Programmed ribosomal frameshifts, and how to find them

Katelyn McNair, Peter Salamon, Robert A. Edwards, Anca M. Segall

Research output: Working paper/PreprintPreprint

118 Downloads (Pure)


One of the stranger phenomena that can occur during gene translation is where, as a ribosome reads along the mRNA, various cellular and molecular properties contribute to stalling the ribosome on a slippery sequence, shifting the ribosome into one of the other two alternate reading frames. The alternate frame has different codons, so different amino acids are added to the peptide chain, but more importantly, the original stop codon is no longer in-frame, so the ribosome can bypass the stop codon and continue to translate the codons past it. This produces a longer version of the protein, a fusion of the original in-frame amino acids, followed by all the alternate frame amino acids. There is currently no automated software to predict the occurrence of these programmed ribosomal frameshifts (PRF), and they are currently only identified by manual curation. Here we present the first machine-learning based method to detect and predict the presence of PRFs in all types of coding genes and taxa with an accuracy exceding 90%.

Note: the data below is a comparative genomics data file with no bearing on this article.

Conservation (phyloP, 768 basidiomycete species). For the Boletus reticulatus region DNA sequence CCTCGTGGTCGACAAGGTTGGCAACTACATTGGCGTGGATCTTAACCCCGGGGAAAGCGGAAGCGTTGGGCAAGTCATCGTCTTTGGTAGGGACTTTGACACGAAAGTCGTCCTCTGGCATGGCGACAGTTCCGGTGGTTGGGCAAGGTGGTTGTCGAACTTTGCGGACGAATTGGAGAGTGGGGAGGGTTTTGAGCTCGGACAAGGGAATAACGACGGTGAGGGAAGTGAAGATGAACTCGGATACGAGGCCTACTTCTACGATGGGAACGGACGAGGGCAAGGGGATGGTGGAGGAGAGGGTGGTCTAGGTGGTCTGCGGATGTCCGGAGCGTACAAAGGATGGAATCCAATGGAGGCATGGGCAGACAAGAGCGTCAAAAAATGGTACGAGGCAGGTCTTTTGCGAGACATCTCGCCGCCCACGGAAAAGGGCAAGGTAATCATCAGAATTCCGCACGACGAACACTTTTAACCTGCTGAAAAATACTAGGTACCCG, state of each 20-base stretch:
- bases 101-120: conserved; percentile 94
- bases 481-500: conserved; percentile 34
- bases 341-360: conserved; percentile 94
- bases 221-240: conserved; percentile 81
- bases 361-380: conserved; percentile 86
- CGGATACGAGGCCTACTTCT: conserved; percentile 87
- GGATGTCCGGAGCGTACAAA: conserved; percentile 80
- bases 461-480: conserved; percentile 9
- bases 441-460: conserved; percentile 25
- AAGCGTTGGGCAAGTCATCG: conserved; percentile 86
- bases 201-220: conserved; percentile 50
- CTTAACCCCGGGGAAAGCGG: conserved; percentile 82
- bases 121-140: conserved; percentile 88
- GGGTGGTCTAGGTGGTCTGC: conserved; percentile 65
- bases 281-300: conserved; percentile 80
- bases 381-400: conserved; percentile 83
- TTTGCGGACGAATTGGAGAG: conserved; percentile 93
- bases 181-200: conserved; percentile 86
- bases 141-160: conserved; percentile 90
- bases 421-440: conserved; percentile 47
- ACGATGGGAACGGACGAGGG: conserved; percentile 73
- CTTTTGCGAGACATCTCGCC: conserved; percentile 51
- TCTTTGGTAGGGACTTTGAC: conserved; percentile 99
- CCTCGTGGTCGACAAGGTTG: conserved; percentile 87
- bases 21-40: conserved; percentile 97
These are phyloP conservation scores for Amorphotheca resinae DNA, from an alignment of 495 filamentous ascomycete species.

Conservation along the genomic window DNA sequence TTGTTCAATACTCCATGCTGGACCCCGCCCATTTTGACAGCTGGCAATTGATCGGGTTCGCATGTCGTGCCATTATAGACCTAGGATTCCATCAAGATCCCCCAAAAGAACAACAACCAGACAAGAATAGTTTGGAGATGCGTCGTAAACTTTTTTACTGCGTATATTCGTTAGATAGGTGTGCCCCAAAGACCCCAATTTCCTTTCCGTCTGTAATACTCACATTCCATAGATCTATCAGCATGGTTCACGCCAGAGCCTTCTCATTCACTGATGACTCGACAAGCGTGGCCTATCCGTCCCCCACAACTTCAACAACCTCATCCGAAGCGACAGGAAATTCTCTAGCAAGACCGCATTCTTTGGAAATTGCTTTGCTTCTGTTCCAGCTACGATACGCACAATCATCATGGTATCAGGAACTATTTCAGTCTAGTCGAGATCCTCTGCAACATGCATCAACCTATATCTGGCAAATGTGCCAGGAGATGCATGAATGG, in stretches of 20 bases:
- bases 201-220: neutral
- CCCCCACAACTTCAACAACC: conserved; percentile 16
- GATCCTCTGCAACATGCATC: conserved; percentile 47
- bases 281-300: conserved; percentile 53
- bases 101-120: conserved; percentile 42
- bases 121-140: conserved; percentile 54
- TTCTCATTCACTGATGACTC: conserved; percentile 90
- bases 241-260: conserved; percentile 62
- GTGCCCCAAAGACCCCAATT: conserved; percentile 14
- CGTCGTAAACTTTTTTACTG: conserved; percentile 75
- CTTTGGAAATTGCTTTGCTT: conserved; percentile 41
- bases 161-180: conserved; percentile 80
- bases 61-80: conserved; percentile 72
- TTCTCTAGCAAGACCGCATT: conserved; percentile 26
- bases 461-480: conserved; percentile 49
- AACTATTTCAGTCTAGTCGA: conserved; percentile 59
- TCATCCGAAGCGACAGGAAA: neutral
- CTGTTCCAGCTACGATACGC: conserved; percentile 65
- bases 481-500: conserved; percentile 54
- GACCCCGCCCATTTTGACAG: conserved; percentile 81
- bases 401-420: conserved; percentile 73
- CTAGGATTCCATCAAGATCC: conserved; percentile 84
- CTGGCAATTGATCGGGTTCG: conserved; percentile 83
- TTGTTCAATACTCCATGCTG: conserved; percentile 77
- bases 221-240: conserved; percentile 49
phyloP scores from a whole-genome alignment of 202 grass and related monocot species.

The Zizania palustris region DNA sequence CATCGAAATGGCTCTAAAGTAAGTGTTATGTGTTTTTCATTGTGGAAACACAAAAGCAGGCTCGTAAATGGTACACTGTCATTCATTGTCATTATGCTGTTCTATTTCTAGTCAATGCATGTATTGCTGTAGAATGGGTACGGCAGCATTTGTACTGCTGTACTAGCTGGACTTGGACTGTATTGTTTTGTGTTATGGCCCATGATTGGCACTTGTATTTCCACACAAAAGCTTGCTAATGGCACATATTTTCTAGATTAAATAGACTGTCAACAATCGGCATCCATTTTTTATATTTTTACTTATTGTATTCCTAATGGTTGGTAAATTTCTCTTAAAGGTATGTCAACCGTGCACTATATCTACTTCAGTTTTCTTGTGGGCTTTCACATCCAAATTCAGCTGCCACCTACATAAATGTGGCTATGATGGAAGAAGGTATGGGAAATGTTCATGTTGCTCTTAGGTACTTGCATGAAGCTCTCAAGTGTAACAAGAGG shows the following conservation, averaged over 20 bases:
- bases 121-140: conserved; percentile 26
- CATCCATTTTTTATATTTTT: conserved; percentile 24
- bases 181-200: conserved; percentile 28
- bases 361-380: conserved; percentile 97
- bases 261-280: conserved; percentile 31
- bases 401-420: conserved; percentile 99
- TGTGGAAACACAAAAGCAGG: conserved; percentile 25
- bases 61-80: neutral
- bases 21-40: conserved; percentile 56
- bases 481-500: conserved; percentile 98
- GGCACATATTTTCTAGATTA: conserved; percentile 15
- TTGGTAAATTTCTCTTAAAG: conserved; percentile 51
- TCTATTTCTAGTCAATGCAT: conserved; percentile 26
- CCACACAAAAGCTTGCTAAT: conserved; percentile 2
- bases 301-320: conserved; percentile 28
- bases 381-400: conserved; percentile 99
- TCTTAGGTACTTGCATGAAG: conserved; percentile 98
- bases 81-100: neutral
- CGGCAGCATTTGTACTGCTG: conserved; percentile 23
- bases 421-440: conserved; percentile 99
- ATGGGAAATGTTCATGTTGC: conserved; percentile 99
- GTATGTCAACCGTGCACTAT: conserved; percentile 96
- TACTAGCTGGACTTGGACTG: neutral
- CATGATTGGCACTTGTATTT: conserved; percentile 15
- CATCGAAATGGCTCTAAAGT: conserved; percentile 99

Competing Interest Statement: The authors have declared no competing interest.
Original languageEnglish
PublisherbioRxiv, Cold Spring Harbor Laboratory
Number of pages35
Publication statusPublished - 12 Apr 2023


  • gene translation
  • genetic sequencing
  • programmed ribosomal frameshifts (PRF)


Dive into the research topics of 'Programmed ribosomal frameshifts, and how to find them'. Together they form a unique fingerprint.

Cite this